Foreign minister Peter Szijjarto – Photo: Facebook

Szijjarto: Successful Hungary-Ireland economic ties a good basis for political dialogue

Though the two countries disagree on several issues, "successful economic cooperation" between Hungary and Ireland provides a good foundation for political dialogue, Peter Szijjarto, the minister of foreign affairs and trade, said in Dublin on Monday.

According to a ministry statement, Szijjarto said he had discussed Hungary’s preparations for its upcoming European Union presidency along with Europe’s security and economic situation with the Irish foreign minister, Micheal Martin.

Szijjarto noted that there are 15,000-20,000 Hungarians living in Ireland, and Hungary will soon open a consular mission in Cork.

Trade turnover between Hungary and Ireland reached a record 2 billion euros last year, he said. The two countries concluded agreements on six major Irish business investments in Hungary over the past decade, and recently Hungarian pharmaceutical company Gedeon Richter has carved itself a substantial market share selling gynecology products in the country, he added.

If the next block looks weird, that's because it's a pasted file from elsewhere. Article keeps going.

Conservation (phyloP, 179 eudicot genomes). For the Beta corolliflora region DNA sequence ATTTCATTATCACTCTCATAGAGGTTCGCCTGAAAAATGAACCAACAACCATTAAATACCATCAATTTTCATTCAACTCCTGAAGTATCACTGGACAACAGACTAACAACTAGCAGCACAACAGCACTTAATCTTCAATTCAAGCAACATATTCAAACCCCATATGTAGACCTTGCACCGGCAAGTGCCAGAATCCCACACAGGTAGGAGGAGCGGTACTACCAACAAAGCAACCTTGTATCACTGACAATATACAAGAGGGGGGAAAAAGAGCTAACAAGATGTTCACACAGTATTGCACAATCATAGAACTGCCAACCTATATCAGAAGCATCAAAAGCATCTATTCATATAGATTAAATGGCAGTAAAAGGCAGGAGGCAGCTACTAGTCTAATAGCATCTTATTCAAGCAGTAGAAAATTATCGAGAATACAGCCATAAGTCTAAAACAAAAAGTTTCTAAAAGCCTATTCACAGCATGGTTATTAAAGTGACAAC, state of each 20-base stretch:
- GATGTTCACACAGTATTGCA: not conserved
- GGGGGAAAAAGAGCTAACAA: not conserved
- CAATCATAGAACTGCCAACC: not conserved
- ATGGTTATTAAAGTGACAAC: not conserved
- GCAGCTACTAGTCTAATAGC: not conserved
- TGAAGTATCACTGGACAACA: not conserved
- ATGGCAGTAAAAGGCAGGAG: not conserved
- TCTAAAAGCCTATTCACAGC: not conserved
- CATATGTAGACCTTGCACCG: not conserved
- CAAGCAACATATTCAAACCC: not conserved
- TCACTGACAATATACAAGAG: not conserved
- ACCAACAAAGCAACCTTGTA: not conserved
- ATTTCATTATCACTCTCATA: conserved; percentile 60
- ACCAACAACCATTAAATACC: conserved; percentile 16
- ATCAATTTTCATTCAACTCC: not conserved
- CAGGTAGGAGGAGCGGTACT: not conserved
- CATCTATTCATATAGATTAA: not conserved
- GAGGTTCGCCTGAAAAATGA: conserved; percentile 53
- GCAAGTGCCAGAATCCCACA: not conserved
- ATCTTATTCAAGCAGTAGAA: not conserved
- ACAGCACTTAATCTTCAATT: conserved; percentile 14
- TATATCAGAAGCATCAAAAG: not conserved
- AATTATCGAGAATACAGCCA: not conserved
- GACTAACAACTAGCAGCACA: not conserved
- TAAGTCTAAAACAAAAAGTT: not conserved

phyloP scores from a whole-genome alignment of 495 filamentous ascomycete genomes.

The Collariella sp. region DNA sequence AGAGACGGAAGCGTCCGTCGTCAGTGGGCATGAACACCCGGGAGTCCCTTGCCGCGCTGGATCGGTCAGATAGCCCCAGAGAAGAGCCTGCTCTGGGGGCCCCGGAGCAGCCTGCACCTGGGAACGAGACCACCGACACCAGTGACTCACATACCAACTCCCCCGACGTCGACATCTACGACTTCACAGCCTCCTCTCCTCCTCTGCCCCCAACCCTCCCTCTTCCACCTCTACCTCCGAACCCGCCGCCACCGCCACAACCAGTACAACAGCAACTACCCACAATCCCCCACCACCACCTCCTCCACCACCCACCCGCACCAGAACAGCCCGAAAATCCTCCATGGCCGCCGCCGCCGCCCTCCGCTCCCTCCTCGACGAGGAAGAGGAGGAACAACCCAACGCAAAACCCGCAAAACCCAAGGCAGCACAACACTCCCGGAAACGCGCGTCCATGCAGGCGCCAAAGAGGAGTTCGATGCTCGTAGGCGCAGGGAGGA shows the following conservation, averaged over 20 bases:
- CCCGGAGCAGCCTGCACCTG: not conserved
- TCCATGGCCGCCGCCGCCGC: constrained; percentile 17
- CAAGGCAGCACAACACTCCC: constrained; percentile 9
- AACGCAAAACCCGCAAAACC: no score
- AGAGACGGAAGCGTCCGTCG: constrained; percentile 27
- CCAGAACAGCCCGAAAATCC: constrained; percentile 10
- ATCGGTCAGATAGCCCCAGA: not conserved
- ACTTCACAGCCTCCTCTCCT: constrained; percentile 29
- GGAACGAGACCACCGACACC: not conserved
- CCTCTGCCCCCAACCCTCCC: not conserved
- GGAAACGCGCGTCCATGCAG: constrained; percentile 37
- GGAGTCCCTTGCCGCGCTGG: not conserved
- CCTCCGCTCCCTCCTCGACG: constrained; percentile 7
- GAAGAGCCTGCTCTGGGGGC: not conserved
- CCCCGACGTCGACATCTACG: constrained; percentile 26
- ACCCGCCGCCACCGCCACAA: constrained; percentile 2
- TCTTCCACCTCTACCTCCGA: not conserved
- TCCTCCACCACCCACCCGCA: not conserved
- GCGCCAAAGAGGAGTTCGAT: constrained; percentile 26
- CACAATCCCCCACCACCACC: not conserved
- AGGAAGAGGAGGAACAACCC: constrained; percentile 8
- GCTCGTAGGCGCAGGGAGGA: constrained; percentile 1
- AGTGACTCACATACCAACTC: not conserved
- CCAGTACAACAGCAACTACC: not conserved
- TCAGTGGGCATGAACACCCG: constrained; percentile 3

“So there are success stories, but there are obviously also disagreements on political issues,” Szijjarto said. “We will be assuming the rotating presidency of the Council of the European Union at a very dangerous time, since Europe faces numerous security and economic challenges.”

To address these issues, Szijjarto said Hungary would do everything during its presidency to advance the EU accession of the Western Balkan countries. He said if the EU failed to advance the accession process over the coming months, it would raise questions over the credibility of the bloc’s enlargement policy.

Hungary will also continue the fight against illegal migration, he said, emphasising that the country would not give up its right to decide whom it wants to live together with. Neither would Hungary accept any redistribution quotas or a penalty for refusing to take in migrants, he added.

Also, he said, Hungary insists that taxation must remain a national competence, explaining that having “the lowest payroll taxes in the EU”, the flat-rate taxes, including the personal income tax, and the only single-digit corporate tax rate gave Hungary “a huge competitive advantage”.

Meanwhile, Szijjarto said there was an overlap between Hungary’s and Ireland’s positions on certain matters related to sovereignty “which we will possibly cooperate on with the Irish colleagues during the six months of the EU presidency”.

Szijjarto said he was later scheduled to hold talks with representatives of Eaton Corporation, which employs more than 1,000 people in Hungary.

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